EU Referendum

Reality Check: What have rating agencies said about Brexit?

P.M. asking: "Have any credit rating agencies expressed a view on what effect a Brexit vote would have?"

The question: P.M. asks BBC Radio 4's PM programme: "Have any of the credit rating agencies (eg Moody's), expressed a view on what effect a Brexit vote would have on our credit rating?"

Reality Check verdict: Standard and Poor's have said it would probably lower the UK's long-term credit rating. Fitch said it would review the UK's credit rating but did not now anticipate a downgrade in the immediate aftermath. Moody's said a vote to leave could lead to a negative outlook due to greater uncertainty and a weaker economy.

The UK government runs a deficit, meaning it spends more than it brings in in taxes. The government funds it by borrowing money.

As a country, we also have what is known as a current account deficit.

This is a deficit in the whole economy, not just the government's finances.

It is part of the balance of payments.

The UK's sovereign credit rating reflects how likely the government is to repay its debts.

There are three closely watched international credit rating agencies that assess this:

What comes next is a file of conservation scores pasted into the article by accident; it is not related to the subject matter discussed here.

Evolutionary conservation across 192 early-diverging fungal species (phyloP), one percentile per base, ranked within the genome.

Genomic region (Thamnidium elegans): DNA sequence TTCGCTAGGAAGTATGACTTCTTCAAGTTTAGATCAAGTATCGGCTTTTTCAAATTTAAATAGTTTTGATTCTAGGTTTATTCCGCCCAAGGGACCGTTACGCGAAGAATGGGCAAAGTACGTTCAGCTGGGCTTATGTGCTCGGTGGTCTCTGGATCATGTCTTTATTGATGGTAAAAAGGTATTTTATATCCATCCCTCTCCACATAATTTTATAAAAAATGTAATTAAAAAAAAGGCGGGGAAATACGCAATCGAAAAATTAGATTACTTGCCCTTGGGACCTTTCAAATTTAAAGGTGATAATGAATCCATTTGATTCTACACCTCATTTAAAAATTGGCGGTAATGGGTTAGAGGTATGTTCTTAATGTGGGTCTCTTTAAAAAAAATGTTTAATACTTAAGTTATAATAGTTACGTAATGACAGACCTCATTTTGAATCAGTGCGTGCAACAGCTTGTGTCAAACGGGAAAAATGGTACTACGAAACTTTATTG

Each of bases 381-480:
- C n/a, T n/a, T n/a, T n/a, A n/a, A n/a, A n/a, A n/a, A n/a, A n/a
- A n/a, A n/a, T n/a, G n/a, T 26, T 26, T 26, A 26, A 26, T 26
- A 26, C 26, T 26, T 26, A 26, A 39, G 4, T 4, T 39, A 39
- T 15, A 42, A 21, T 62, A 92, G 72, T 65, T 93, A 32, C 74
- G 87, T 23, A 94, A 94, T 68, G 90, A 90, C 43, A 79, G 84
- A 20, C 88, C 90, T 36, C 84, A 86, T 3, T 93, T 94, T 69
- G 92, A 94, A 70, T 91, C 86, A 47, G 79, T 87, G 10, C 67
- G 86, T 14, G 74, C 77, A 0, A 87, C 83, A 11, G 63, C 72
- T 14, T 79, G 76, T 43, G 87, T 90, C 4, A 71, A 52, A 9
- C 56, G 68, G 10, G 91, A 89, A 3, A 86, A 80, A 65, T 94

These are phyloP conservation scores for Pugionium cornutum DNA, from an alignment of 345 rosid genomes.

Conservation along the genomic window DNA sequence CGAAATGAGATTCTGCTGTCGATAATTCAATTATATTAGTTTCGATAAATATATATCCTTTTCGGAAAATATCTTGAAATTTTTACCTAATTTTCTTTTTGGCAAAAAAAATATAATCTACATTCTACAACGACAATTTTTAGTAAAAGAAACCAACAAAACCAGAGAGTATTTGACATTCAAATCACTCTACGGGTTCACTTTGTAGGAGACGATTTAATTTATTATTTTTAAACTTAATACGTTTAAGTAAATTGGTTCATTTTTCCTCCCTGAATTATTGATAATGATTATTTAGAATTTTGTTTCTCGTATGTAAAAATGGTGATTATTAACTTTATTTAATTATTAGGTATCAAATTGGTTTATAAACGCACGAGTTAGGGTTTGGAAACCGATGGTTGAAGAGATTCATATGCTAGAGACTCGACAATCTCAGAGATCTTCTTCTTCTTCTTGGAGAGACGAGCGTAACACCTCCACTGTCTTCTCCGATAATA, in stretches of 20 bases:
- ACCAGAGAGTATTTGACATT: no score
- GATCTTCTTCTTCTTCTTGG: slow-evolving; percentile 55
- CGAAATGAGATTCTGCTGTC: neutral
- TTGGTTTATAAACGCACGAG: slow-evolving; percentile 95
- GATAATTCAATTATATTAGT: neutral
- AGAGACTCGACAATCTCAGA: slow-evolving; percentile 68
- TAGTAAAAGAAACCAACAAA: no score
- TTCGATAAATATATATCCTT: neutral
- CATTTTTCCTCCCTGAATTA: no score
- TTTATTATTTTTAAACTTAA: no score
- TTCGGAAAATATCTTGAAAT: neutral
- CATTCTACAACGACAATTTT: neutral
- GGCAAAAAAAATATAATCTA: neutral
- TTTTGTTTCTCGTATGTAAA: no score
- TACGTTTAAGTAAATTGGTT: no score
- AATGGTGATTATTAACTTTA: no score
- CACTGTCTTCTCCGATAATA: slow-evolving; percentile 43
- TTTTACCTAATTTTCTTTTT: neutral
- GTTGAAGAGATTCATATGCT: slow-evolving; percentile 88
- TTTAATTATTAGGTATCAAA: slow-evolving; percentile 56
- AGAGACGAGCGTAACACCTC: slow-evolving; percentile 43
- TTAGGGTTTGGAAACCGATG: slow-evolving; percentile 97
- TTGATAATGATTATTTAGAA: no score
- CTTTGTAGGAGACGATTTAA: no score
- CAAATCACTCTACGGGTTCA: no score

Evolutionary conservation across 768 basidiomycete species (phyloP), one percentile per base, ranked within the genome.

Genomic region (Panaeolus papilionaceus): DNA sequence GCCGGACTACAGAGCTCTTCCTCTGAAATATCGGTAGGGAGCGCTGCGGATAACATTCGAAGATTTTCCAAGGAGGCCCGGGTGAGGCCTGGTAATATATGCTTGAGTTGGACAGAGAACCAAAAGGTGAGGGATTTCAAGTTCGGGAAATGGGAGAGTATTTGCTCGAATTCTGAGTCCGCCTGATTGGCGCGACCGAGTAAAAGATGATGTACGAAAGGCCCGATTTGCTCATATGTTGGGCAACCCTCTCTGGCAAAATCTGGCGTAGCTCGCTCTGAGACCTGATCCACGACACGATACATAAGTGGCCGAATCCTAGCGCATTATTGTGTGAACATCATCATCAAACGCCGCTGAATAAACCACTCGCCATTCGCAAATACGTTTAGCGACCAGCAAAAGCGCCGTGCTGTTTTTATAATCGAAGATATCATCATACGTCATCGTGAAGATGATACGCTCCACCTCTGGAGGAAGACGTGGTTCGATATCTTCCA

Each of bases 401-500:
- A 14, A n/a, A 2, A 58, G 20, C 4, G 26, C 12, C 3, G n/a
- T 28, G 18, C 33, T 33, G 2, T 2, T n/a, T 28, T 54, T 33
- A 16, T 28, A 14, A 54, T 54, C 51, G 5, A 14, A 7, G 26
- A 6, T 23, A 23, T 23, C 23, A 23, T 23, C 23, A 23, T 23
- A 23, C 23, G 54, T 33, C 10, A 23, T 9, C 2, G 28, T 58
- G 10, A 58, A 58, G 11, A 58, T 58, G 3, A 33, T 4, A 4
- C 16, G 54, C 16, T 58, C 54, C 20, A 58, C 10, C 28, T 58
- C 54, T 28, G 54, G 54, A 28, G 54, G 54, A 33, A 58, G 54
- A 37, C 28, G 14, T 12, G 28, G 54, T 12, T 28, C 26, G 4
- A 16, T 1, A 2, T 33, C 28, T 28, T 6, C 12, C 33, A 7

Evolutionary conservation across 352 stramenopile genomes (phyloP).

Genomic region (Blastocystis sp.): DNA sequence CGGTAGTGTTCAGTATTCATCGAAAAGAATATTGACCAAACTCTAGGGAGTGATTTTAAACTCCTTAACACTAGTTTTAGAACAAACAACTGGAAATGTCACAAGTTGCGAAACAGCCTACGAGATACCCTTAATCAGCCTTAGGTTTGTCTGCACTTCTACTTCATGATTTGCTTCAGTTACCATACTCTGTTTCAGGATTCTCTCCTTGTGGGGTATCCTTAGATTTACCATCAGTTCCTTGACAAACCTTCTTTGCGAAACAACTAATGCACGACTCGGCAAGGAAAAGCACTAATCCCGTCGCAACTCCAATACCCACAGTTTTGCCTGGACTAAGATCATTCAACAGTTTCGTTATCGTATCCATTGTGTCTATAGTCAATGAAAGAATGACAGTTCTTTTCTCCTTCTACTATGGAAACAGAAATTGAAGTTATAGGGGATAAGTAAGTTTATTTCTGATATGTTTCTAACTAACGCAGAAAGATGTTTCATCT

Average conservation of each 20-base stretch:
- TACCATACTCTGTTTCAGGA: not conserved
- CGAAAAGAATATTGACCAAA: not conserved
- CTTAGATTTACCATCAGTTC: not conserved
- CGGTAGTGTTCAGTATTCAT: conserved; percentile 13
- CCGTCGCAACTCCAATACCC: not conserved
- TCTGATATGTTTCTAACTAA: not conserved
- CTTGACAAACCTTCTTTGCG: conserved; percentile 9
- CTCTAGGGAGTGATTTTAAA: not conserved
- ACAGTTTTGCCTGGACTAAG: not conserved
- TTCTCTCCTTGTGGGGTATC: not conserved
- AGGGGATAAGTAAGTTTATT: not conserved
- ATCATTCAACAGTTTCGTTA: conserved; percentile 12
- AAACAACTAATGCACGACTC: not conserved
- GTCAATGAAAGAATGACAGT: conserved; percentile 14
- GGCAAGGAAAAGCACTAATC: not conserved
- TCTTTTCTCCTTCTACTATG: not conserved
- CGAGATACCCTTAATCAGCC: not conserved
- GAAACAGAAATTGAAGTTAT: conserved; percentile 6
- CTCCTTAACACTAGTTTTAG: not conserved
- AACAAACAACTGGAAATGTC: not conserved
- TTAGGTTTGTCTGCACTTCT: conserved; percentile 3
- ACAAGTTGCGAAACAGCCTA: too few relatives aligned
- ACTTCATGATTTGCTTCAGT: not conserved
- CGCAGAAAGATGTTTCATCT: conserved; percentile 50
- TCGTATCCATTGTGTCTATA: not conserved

• Standard and Poor's
  • Fitch
  • Moody's

Standard and Poor's has said it would probably lower the UK's long-term credit rating in the event of a Brexit, describing a vote to leave as a "serious risk" to the economy, in particular financial services and exports.

It is the only agency that still rates the UK as AAA - the top rating.

Fitch said it would review the UK's sovereign credit rating in the event of a Brexit, adding that the short-term volatility and uncertainty it could cause and any delay in negotiating trade deals would both undermine the UK's AA+ rating (already one below top notch).

However, it did not anticipate a downgrade in the immediate aftermath of a vote to leave.

Moody's also rates the UK as one level below its top grade at AA1.

It said a vote to leave could mean a negative outlook as a result of the increased uncertainty and a weaker economy.

It matters because if the UK's credit rating was downgraded, borrowing would get more expensive, making the deficit more expensive.

Fitch believes the UK will vote to remain in the EU on 23 June, Standard and Poor's says it is a "close call", and Moody's has expressed no view.


Read more: The facts behind claims in the EU debate


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